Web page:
Cases of financial fraud often focus on the core issue of where the money went. Successfully carrying out a fraud scheme involves not only taking the money, but covering up the fraud and hiding the money trail. But skilled financial investigators know there is always a trail, and while the money may or may not be recovered, it can be located.
Cases involving allegations of security fraud, money laundering, misappropriation of assets, income tax fraud, and Foreign Corrupt Practices Act (FCPA) violations require investigators to follow a money trail. However, sometimes it is difficult to know where to start, or where to continue when you’ve come to an apparent dead end.
Third Party Records
Regardless of the type of case for which there is a need to trace the flow of funds, the most reliable source of information is third party records. The records of an alleged fraudster are always suspect. How are we to know if the accounting records have been manipulated?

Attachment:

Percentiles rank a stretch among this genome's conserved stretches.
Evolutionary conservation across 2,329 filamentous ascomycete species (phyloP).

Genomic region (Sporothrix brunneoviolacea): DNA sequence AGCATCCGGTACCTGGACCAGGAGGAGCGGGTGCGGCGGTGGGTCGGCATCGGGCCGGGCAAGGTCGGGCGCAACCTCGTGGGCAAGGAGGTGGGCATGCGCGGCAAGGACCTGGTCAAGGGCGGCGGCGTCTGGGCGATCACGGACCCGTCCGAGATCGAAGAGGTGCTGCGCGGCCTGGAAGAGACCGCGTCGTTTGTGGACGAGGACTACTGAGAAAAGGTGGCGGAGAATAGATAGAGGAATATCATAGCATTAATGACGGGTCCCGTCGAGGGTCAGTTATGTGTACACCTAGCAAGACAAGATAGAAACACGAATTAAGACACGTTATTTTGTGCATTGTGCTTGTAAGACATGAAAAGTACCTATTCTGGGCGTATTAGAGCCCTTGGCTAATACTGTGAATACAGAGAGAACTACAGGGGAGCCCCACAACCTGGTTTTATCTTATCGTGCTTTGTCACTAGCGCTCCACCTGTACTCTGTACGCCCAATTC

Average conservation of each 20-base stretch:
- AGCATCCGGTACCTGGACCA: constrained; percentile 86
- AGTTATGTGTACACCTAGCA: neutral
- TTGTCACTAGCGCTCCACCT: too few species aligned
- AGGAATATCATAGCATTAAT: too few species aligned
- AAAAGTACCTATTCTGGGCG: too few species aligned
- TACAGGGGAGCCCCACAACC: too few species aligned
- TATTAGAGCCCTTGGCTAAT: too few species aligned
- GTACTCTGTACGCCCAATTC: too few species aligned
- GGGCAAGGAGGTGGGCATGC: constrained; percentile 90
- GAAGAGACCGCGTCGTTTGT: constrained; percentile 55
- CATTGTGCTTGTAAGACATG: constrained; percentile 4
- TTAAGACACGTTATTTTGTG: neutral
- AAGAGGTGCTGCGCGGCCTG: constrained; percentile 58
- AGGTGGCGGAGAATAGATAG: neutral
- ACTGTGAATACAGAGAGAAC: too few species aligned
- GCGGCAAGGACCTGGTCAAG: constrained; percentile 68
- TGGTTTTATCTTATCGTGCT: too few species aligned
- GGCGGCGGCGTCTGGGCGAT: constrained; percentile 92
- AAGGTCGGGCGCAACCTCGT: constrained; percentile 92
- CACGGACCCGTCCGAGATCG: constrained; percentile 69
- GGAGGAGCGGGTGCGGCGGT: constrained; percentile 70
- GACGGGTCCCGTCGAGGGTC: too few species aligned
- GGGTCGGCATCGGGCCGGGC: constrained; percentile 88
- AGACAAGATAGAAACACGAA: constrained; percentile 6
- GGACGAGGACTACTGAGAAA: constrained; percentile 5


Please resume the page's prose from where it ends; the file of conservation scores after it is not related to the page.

In contrast, records from a disinterested third party are much more likely to be authentic and to tell the truth about the money. The most common and reliable sources of third party records are banks, brokerage houses, and credit card companies. Except in rare cases in which a secret relationship facilitates the manipulation of these records, they will tell us exactly where money came from and where it went.